When Buddy Guy first started out in the late 1950s, he helped shape the sound of Chicago blues. He is an electrifying blues player, inspiring Eric Clapton, Jeff Beck, Jimi Hendrix and many others. With over 50 years of experience under his belt, this Rock and Roll Hall of Famer has not slowed down a bit. Guy experienced a revival of sorts in the 1990s. Since he found his way back into the limelight, the famous guitarist has been a regular on the festival circuit in North America and Europe.
Buddy Guy was born in Louisiana and grew up on a plantation one hundred miles outside New Orleans. On weekends, the young Buddy would spend his free time with a two-stringed guitar he had self-assembled. He didn't own a real six-string - a Harmony acoustic - until a few years later.
At 21, Guy moved to Chicago. It didn't take him long to adapt to city life and take up with the local musicians. Willie Dixon produced his first two singles with Cobra Records, and when the label went under, the two moved to Chess Records. Here, Guy became a popular session musician, working with Muddy Waters and Howlin' Wolf, among others. From 1960 to 1967, he recorded several albums on his own.
In 1968, Guy switched to the Vanguard label, where he continued in the same musical vein. He then floated from one label to another, collaborating with several different artists. In 1969, he formed a duo with harmonica player Junior Wells. The two musicians, who had often crossed paths in Chicago, joined forces in the studio and on the road - as seen most notably on Live in Montreux, a documentary that captured their performance at the Montreux Jazz Festival in 1977.
Following a relatively quiet decade in the 1980s, Buddy Guy experienced an unexpected revival in the early 1990s. Around that time, Eric Clapton invited him on stage to play during a performance. Guy, then without a record deal, signed with Silvertone, where he launched three successful discs: Damn Right, I've Got the Blues (1991), Feels Like Rain (1993) and Slippin' In (1994), all of which earned him Grammy awards.
Taking advantage of the quantum leap in his popularity, the Festival recruited Guy to appear alongside B.B. King at the Forum for its 1995 edition. For one night only, the hockey temple was transformed into a gigantic cabaret with a rotating center stage built specially for the occasion - the perfect setting for two blues heavyweights to engage in a friendly showdown.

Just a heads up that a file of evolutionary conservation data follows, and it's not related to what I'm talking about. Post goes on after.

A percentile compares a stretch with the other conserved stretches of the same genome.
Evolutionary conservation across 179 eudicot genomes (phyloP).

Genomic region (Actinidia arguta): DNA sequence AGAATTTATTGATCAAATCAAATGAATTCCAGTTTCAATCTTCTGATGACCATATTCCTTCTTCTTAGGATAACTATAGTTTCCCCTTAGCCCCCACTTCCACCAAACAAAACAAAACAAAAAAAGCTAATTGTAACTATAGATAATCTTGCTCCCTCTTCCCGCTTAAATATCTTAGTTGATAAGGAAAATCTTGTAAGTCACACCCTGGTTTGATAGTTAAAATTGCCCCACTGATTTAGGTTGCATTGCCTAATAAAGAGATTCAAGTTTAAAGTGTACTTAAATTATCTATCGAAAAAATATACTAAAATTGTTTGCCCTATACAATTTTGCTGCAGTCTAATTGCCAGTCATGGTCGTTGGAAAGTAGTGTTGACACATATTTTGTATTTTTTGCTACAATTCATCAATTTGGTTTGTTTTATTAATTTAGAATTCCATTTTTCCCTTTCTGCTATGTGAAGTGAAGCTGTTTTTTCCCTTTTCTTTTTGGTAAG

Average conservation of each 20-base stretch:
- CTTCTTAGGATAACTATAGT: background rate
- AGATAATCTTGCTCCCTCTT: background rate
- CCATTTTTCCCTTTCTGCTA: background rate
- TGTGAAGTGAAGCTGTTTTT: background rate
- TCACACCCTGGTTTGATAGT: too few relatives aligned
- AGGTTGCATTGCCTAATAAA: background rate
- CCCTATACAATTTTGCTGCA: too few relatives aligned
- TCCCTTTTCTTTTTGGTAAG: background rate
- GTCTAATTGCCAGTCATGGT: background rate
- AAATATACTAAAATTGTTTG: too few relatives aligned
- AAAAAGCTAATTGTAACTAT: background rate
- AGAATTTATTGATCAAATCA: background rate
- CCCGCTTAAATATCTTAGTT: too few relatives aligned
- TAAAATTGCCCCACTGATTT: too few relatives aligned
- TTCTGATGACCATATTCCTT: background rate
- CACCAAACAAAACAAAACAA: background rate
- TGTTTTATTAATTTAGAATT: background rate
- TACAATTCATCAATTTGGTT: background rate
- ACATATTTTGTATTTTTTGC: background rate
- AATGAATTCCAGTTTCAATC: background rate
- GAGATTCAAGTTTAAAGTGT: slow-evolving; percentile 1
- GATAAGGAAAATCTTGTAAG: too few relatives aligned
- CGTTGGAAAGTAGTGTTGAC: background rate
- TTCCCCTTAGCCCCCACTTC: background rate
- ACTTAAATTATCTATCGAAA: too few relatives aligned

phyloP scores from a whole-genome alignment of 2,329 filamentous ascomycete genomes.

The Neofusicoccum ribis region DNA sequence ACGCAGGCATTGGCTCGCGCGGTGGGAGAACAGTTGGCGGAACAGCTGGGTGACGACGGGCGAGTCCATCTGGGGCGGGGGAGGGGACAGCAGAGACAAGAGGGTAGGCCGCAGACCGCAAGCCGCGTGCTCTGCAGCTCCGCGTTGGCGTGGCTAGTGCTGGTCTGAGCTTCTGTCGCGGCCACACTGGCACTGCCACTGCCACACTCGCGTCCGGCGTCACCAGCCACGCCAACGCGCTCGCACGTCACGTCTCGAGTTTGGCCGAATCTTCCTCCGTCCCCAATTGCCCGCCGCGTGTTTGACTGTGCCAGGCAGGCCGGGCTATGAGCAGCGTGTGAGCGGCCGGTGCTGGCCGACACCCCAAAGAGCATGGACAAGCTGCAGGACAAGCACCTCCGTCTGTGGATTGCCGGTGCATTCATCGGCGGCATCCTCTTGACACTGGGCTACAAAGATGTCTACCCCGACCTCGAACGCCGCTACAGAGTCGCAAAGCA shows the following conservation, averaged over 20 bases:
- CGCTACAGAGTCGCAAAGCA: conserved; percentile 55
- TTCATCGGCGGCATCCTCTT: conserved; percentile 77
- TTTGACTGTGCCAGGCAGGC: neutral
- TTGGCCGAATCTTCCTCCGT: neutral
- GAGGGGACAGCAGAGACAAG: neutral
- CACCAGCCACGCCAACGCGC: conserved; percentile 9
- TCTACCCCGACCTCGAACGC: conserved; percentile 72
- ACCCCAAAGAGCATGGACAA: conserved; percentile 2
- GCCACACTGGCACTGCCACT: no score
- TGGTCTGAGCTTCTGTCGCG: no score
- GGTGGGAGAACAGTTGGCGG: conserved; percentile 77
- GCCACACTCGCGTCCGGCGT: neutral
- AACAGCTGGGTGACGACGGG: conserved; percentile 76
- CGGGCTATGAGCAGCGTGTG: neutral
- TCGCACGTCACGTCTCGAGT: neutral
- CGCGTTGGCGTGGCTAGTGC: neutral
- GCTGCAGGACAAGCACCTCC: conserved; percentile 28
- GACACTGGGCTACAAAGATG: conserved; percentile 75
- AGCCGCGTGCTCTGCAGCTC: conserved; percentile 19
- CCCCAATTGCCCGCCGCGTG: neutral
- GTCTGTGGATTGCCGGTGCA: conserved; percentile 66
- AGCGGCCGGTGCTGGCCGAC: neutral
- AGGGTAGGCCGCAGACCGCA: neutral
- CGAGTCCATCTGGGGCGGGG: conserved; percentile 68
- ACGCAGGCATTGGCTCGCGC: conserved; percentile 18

Two years later, Guy returned to the Festival, offering fans his trademark cutting riffs and soulful voice, supported by the powerful rhythms of his big band. In 1999, Guy delivered two more solo performances to festival-goers, sharing the bill with Jimmie Vaughan, a major musician of the Southwest blues tradition, and Steve Hill, a young blues guitar prodigy from Montreal.
A spoonful of blues
With Sweet Tea, released in 2001, Guy returned to the source of the blues. Recording the album in Mississippi, he crafted a raw sound that recalled a bygone era. Bring 'Em In, released in 2005, explores a more soul- and R&B-oriented sound. The disc also highlights guest performances by Carlos Santana and John Mayer, an avowed fan of the venerable bluesman.
As part of the 2007 Festival, another meeting took place between two great bluesmen: This time, Guy shared the bill with George Thorogood, who was flanked by his faithful Destroyers.
The artist made a brief but memorable appearance in Shine A Light, the Rolling Stones concert that was immortalized by filmmaker Martin Scorsese in 2008. Keith Richards, blown away by Guy's performance, offered him his guitar as a token of appreciation.
In 2009, Buddy Guy accepted another invitation from the Festival International de Jazz de Montréal. The 72-year-old shared the stage with blueswoman Susan Tedeschi, with whom he collaborated on the album Skin Deep, released the previous year. For Living Proof (2010), the musician duets with Carlos Santana and B.B. King.